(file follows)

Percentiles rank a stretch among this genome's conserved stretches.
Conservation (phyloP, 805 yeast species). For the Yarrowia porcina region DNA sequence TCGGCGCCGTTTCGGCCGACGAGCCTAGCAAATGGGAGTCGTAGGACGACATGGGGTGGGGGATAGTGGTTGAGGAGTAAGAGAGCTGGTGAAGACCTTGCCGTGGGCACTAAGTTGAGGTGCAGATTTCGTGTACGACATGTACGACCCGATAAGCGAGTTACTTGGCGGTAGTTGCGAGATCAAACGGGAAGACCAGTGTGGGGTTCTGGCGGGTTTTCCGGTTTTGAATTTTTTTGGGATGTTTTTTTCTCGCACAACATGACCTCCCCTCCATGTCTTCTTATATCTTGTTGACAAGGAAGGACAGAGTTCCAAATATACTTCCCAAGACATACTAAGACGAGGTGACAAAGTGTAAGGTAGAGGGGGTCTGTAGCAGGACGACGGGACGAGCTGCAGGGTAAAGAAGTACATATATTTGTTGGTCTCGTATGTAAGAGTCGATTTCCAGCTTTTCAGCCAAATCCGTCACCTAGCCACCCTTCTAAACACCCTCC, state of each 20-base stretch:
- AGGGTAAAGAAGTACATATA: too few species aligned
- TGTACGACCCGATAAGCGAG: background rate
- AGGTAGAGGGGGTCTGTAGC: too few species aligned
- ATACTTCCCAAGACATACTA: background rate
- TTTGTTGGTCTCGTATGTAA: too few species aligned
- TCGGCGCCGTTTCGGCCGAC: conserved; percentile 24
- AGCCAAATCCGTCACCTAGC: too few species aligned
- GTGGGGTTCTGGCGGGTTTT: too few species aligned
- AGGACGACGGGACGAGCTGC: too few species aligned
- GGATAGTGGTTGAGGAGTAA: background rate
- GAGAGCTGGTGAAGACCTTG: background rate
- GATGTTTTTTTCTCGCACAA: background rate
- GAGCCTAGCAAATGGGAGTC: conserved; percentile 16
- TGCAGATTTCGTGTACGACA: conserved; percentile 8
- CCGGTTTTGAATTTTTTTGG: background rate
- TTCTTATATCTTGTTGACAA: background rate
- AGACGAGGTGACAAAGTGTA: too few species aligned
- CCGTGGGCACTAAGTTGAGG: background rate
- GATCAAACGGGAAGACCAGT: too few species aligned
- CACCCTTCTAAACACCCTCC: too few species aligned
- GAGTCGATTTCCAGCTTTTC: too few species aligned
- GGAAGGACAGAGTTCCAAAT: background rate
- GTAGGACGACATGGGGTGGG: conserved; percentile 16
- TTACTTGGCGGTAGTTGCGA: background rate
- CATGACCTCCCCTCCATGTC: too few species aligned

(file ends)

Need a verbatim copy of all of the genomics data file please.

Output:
Percentiles rank a stretch among this genome's conserved stretches.
Conservation (phyloP, 805 yeast species). For the Yarrowia porcina region DNA sequence TCGGCGCCGTTTCGGCCGACGAGCCTAGCAAATGGGAGTCGTAGGACGACATGGGGTGGGGGATAGTGGTTGAGGAGTAAGAGAGCTGGTGAAGACCTTGCCGTGGGCACTAAGTTGAGGTGCAGATTTCGTGTACGACATGTACGACCCGATAAGCGAGTTACTTGGCGGTAGTTGCGAGATCAAACGGGAAGACCAGTGTGGGGTTCTGGCGGGTTTTCCGGTTTTGAATTTTTTTGGGATGTTTTTTTCTCGCACAACATGACCTCCCCTCCATGTCTTCTTATATCTTGTTGACAAGGAAGGACAGAGTTCCAAATATACTTCCCAAGACATACTAAGACGAGGTGACAAAGTGTAAGGTAGAGGGGGTCTGTAGCAGGACGACGGGACGAGCTGCAGGGTAAAGAAGTACATATATTTGTTGGTCTCGTATGTAAGAGTCGATTTCCAGCTTTTCAGCCAAATCCGTCACCTAGCCACCCTTCTAAACACCCTCC, state of each 20-base stretch:
- AGGGTAAAGAAGTACATATA: too few species aligned
- TGTACGACCCGATAAGCGAG: background rate
- AGGTAGAGGGGGTCTGTAGC: too few species aligned
- ATACTTCCCAAGACATACTA: background rate
- TTTGTTGGTCTCGTATGTAA: too few species aligned
- TCGGCGCCGTTTCGGCCGAC: conserved; percentile 24
- AGCCAAATCCGTCACCTAGC: too few species aligned
- GTGGGGTTCTGGCGGGTTTT: too few species aligned
- AGGACGACGGGACGAGCTGC: too few species aligned
- GGATAGTGGTTGAGGAGTAA: background rate
- GAGAGCTGGTGAAGACCTTG: background rate
- GATGTTTTTTTCTCGCACAA: background rate
- GAGCCTAGCAAATGGGAGTC: conserved; percentile 16
- TGCAGATTTCGTGTACGACA: conserved; percentile 8
- CCGGTTTTGAATTTTTTTGG: background rate
- TTCTTATATCTTGTTGACAA: background rate
- AGACGAGGTGACAAAGTGTA: too few species aligned
- CCGTGGGCACTAAGTTGAGG: background rate
- GATCAAACGGGAAGACCAGT: too few species aligned
- CACCCTTCTAAACACCCTCC: too few species aligned
- GAGTCGATTTCCAGCTTTTC: too few species aligned
- GGAAGGACAGAGTTCCAAAT: background rate
- GTAGGACGACATGGGGTGGG: conserved; percentile 16
- TTACTTGGCGGTAGTTGCGA: background rate
- CATGACCTCCCCTCCATGTC: too few species aligned